Will Medicaid Babies ‘Pay for Themselves’?

Source: Kaiser Family Foundation (Utah and New Mexico data for 2015; Colorado, Oklahoma, and Texas data for 2014, Arizona data for 2013)

Suggestion for a gutsy candidate looking to become the next governor: Pledge that by the end of your administration, fewer than 50 percent of the Land of Enchantment’s newborns will come into the world on the taxpayer’s dime.

The news that New Mexico has more of its babies born on Medicaid than all other states won’t surprise anyone who’s been paying attention. (Several of our neighbors, as the graph above shows, fare substantially better.) But it does illustrate the extend to which welfarism is a way of life in the Land of Enchantment. And with a dismal economy, now marked by the worst unemployment rate in the nation, Medicaid’s share of births is likely to grow.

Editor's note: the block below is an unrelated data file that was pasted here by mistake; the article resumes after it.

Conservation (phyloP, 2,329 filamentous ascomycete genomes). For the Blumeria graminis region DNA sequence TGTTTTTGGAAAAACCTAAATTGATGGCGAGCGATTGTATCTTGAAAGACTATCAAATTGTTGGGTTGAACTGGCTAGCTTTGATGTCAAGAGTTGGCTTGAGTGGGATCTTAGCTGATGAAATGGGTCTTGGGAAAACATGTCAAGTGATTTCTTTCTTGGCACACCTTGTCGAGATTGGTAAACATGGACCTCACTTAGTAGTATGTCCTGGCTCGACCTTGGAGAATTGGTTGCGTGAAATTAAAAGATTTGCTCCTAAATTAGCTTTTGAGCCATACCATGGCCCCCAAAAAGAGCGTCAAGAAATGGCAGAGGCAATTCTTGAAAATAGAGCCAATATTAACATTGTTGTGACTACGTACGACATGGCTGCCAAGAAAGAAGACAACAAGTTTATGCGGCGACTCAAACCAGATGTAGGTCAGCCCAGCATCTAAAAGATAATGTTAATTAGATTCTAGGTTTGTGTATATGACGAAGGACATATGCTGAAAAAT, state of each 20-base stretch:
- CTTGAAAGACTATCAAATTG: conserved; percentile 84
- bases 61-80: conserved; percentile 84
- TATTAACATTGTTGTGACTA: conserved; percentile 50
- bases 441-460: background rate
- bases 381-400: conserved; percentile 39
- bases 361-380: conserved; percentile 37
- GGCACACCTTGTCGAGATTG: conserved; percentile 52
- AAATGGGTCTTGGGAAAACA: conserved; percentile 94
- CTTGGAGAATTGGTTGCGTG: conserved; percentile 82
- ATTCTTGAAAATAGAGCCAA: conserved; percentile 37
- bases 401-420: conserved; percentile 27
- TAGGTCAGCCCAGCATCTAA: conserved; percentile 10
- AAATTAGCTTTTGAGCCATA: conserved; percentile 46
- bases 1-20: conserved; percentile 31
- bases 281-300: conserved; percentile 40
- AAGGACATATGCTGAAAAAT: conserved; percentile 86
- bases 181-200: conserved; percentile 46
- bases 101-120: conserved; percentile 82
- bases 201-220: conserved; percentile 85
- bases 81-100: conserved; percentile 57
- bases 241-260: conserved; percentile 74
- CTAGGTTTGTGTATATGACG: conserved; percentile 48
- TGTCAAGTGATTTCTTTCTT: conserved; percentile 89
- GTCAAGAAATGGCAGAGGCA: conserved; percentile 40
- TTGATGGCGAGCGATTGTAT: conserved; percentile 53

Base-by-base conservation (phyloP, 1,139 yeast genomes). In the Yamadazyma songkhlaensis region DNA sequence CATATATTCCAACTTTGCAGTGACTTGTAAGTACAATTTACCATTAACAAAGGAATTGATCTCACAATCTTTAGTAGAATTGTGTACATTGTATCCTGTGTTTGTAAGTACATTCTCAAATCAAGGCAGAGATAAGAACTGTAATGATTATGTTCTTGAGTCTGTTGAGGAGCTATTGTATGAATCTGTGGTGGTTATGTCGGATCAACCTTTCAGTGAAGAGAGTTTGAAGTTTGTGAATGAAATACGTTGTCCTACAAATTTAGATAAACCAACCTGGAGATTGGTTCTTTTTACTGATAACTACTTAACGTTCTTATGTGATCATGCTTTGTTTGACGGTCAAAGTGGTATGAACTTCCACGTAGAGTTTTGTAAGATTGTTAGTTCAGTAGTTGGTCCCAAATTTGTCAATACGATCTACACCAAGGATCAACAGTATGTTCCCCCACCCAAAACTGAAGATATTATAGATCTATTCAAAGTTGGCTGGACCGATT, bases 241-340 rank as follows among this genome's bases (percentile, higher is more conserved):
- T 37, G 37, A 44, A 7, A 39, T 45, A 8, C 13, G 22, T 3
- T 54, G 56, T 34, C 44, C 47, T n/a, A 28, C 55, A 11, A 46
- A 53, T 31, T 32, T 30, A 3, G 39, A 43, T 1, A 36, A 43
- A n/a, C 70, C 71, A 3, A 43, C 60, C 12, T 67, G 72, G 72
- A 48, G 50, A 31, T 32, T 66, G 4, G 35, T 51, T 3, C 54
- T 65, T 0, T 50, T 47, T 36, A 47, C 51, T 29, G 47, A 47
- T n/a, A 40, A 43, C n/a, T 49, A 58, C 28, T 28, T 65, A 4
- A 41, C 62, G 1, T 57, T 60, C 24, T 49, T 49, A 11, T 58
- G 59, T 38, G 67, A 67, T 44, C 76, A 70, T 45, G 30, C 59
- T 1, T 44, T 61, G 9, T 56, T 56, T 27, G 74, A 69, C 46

Not too long ago, we were told by the usual suspects — Winthrop Quigley, Lee Reynis, New Mexico Voices for Children — that Medicaid expansion would “pay for itself.” Serious policy analysts knew that claim was nonsense, and our well-justified skepticism has been confirmed again and again.

But fiscal policy aside, the human toll of Medicaid expansion must not be overlooked. Brought into the world on welfare, it’s a near-certainty that many of the state’s Medicaid babies will grow up, and remain, trapped in the dungeon of dependency. Is there a courageous candidate willing to admit as much, publicly — and commit to taking the steps needed to turn the trend around?